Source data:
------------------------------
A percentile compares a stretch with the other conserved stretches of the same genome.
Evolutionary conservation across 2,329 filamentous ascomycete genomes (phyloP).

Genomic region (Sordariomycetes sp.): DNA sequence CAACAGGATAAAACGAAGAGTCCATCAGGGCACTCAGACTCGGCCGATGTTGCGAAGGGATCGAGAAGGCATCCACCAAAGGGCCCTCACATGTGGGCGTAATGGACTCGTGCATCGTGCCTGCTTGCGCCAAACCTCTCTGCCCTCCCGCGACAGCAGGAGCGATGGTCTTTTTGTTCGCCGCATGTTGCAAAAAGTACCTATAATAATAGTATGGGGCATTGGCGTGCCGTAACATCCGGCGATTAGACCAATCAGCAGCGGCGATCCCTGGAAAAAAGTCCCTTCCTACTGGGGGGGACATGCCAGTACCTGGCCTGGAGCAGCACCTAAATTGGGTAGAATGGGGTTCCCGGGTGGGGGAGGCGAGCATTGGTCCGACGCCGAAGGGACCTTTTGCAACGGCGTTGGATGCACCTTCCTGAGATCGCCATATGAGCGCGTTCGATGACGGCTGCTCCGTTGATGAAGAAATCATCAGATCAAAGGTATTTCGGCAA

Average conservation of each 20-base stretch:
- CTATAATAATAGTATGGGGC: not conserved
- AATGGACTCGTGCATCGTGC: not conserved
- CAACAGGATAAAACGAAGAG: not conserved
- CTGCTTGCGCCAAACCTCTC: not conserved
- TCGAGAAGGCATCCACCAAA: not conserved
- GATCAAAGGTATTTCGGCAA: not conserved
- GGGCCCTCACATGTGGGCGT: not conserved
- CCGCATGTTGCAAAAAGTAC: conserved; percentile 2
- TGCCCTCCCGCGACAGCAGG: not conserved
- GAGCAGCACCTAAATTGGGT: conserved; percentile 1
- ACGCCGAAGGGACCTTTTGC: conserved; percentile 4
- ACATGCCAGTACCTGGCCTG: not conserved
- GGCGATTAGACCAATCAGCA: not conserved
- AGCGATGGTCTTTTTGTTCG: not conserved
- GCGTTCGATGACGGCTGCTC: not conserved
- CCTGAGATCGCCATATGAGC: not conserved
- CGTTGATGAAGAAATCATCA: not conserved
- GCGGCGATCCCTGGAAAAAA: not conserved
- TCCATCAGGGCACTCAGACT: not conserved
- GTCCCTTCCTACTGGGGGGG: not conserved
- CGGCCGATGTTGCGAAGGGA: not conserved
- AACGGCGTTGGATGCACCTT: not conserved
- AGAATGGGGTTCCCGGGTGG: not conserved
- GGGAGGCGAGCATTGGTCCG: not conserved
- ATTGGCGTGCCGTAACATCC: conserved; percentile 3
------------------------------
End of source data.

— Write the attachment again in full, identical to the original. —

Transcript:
A percentile compares a stretch with the other conserved stretches of the same genome.
Evolutionary conservation across 2,329 filamentous ascomycete genomes (phyloP).

Genomic region (Sordariomycetes sp.): DNA sequence CAACAGGATAAAACGAAGAGTCCATCAGGGCACTCAGACTCGGCCGATGTTGCGAAGGGATCGAGAAGGCATCCACCAAAGGGCCCTCACATGTGGGCGTAATGGACTCGTGCATCGTGCCTGCTTGCGCCAAACCTCTCTGCCCTCCCGCGACAGCAGGAGCGATGGTCTTTTTGTTCGCCGCATGTTGCAAAAAGTACCTATAATAATAGTATGGGGCATTGGCGTGCCGTAACATCCGGCGATTAGACCAATCAGCAGCGGCGATCCCTGGAAAAAAGTCCCTTCCTACTGGGGGGGACATGCCAGTACCTGGCCTGGAGCAGCACCTAAATTGGGTAGAATGGGGTTCCCGGGTGGGGGAGGCGAGCATTGGTCCGACGCCGAAGGGACCTTTTGCAACGGCGTTGGATGCACCTTCCTGAGATCGCCATATGAGCGCGTTCGATGACGGCTGCTCCGTTGATGAAGAAATCATCAGATCAAAGGTATTTCGGCAA

Average conservation of each 20-base stretch:
- CTATAATAATAGTATGGGGC: not conserved
- AATGGACTCGTGCATCGTGC: not conserved
- CAACAGGATAAAACGAAGAG: not conserved
- CTGCTTGCGCCAAACCTCTC: not conserved
- TCGAGAAGGCATCCACCAAA: not conserved
- GATCAAAGGTATTTCGGCAA: not conserved
- GGGCCCTCACATGTGGGCGT: not conserved
- CCGCATGTTGCAAAAAGTAC: conserved; percentile 2
- TGCCCTCCCGCGACAGCAGG: not conserved
- GAGCAGCACCTAAATTGGGT: conserved; percentile 1
- ACGCCGAAGGGACCTTTTGC: conserved; percentile 4
- ACATGCCAGTACCTGGCCTG: not conserved
- GGCGATTAGACCAATCAGCA: not conserved
- AGCGATGGTCTTTTTGTTCG: not conserved
- GCGTTCGATGACGGCTGCTC: not conserved
- CCTGAGATCGCCATATGAGC: not conserved
- CGTTGATGAAGAAATCATCA: not conserved
- GCGGCGATCCCTGGAAAAAA: not conserved
- TCCATCAGGGCACTCAGACT: not conserved
- GTCCCTTCCTACTGGGGGGG: not conserved
- CGGCCGATGTTGCGAAGGGA: not conserved
- AACGGCGTTGGATGCACCTT: not conserved
- AGAATGGGGTTCCCGGGTGG: not conserved
- GGGAGGCGAGCATTGGTCCG: not conserved
- ATTGGCGTGCCGTAACATCC: conserved; percentile 3